Iglekärr by Erik Abel

The NORR forest: 3,000 new square meters in Iglekärr

The protected old-growth forest north of Gothenburg is growing – thanks in part to NORR Green Partner’s support.

Since 2010, our NORR Green Partner project has been supporting the Naturarvet Foundation, which acquires unique Swedish old-growth forests with the aim of permanently protecting them. Each year we donate an increasingly large financial contribution, and with the donation from 2018 NORR Magazin has helped conserve a total of 25,480 m2 in Risveden, a large forested area north of Gothenburg. This is something that we hope that our readers – and other forest-lovers, of course – can enjoy when visiting these beautiful woods.

The first 13,000 m2 that we contributed to was hit by forest fires last summer. Even though beautiful, old trees went up in flame, forest fires are one of nature’s cycles. In time a rich, biological diversity will blossom here again.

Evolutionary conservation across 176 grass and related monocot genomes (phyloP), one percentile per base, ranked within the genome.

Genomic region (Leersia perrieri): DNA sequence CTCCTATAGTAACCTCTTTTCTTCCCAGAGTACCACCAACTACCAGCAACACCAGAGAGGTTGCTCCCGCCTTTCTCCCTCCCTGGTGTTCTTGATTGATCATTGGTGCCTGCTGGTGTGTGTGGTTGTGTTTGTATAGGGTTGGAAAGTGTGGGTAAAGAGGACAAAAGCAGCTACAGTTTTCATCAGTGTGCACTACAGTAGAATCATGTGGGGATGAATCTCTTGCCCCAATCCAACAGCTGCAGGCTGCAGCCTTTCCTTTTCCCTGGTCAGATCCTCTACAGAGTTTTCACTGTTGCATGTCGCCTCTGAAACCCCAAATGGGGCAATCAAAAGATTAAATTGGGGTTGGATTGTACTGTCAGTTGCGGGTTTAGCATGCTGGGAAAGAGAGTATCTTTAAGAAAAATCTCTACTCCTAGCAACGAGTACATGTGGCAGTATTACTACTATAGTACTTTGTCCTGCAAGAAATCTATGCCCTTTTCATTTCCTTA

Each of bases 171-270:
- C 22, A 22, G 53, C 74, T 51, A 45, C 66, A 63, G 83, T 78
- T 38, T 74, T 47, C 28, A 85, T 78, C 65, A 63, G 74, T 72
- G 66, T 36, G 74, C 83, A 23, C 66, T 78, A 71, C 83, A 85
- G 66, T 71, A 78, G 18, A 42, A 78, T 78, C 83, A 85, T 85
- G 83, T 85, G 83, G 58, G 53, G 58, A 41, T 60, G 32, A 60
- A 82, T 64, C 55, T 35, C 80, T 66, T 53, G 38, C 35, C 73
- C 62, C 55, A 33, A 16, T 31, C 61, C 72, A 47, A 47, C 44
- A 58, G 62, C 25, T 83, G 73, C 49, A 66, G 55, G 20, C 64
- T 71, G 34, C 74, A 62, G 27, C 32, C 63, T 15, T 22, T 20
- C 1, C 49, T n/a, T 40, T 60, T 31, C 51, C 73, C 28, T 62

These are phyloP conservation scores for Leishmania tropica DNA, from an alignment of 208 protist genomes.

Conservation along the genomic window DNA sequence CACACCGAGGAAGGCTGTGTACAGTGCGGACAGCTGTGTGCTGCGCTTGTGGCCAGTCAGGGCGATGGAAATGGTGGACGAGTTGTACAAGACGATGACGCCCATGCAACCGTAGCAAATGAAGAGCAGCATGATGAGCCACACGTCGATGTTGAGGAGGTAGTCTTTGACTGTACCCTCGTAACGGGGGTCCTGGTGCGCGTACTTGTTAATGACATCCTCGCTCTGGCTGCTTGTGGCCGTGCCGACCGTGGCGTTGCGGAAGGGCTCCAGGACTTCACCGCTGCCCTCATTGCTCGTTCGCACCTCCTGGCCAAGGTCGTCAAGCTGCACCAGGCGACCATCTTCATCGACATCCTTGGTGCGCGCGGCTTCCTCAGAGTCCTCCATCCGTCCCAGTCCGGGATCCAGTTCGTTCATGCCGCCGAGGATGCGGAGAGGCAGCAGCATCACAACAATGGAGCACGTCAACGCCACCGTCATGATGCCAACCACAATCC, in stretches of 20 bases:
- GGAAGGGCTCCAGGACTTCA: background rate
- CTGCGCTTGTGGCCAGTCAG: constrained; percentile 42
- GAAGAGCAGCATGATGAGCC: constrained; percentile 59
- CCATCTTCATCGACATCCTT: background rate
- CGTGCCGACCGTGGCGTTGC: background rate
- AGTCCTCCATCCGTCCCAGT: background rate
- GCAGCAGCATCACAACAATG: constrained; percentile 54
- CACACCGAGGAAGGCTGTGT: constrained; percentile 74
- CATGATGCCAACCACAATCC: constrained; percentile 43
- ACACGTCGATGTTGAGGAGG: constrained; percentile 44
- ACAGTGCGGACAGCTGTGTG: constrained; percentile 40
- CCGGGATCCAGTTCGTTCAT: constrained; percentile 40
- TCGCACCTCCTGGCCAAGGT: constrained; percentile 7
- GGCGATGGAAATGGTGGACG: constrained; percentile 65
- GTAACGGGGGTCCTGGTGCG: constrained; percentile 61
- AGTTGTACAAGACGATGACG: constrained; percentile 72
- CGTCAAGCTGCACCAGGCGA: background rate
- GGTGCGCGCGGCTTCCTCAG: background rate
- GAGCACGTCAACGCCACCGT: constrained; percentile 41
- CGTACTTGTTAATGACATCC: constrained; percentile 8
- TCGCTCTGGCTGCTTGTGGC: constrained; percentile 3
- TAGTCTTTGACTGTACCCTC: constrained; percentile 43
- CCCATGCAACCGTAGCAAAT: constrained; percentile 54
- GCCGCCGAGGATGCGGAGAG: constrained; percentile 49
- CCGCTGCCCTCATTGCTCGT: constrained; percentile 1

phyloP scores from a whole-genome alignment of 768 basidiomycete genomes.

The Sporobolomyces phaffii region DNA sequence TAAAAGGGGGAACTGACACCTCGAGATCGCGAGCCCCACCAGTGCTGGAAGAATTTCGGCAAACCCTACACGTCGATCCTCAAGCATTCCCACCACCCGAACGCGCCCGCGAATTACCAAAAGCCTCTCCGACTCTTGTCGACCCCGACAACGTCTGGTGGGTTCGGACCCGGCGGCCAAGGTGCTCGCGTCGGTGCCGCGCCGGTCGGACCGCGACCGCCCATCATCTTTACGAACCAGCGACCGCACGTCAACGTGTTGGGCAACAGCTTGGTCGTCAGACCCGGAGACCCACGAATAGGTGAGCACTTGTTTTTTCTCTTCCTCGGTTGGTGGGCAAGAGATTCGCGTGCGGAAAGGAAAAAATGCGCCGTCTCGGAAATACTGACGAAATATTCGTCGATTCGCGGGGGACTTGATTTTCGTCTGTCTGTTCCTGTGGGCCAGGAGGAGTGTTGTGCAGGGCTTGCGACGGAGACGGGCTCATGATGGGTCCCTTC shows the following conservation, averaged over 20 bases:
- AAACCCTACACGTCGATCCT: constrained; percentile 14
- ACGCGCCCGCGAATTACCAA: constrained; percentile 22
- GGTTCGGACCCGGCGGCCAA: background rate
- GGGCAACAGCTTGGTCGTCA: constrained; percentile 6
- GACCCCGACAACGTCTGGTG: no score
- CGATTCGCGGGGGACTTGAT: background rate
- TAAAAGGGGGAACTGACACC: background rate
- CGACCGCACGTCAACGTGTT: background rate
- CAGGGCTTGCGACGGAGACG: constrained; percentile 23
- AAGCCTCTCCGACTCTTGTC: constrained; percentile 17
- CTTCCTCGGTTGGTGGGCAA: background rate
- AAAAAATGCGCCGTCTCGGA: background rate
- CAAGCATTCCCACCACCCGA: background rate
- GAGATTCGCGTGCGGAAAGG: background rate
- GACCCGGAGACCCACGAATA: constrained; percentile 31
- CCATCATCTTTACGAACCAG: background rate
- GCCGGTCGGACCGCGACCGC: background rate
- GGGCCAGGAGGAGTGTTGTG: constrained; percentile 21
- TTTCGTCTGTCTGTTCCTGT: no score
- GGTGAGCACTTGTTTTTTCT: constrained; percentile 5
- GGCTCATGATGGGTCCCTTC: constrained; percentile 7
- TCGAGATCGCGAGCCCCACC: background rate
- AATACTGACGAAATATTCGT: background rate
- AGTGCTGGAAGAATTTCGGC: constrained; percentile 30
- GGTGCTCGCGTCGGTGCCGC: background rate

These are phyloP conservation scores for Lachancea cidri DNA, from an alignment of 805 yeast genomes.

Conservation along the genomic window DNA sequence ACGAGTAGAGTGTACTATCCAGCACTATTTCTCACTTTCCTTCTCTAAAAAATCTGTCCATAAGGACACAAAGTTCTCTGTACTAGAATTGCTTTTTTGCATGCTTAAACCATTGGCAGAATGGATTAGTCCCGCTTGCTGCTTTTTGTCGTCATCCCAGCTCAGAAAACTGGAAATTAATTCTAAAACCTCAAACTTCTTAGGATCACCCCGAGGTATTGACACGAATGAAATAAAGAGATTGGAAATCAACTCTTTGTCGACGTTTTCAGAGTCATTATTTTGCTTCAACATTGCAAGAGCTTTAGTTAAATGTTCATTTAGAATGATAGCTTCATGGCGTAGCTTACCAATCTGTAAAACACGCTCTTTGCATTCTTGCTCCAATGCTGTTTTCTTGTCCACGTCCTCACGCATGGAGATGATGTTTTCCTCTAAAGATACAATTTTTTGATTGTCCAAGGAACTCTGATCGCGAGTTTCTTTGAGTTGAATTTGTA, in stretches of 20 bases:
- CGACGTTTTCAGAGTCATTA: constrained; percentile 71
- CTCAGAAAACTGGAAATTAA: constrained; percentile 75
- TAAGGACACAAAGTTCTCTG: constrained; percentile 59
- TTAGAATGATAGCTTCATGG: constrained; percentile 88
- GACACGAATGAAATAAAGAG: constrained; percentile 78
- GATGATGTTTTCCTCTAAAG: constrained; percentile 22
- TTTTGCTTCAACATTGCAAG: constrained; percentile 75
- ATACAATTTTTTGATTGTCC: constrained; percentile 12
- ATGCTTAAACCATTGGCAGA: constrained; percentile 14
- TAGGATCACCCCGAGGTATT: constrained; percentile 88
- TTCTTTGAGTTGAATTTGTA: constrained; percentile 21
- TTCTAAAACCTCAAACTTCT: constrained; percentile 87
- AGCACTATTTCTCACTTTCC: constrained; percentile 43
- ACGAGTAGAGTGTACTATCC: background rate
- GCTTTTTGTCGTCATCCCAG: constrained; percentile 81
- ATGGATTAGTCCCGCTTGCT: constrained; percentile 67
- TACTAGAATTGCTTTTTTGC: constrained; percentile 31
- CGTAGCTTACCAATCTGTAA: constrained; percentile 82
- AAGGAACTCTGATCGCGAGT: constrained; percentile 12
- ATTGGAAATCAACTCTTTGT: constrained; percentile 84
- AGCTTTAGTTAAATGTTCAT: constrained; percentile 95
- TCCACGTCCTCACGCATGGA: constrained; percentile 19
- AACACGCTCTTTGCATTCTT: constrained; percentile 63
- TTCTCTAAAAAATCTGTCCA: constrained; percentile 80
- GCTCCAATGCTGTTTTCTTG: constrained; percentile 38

In the years that followed, we have in cooperation with Naturarvet protected locations that are particularly worth a visit and a hike. We have wandered through these magical forests ourselves and encourage NORR’s readers to do the same.

From the parking at the north end of Iglekärr’s Nature Reserve, it’s just three kilometres to our three “lake properties” along lake Stora Iglekärr’s north end. Don’t miss the finely sculpted wilderness bench.

Then continue on to The Wholly Oak Tree with its large crown, which stands guard over an even larger area that we have donated money to. This is how Swedish forests looked around 6,000 years ago!

The Bonsai Pine is another umbrella-like tree that also watches over 3,000 m2 of woods, which include an old oak mixed forest and gentle, south-facing slopes.

Our latest addition is located in the adjacent Skarnhålan old-growth forest, with a lake property along lake Gravlången’s eastern shore. It is very beautiful place with its ancient forest, and a favourite stop for a coffee break. And, a perfect tent pitch site!

Join us on the journey.

Photo: Erik Abel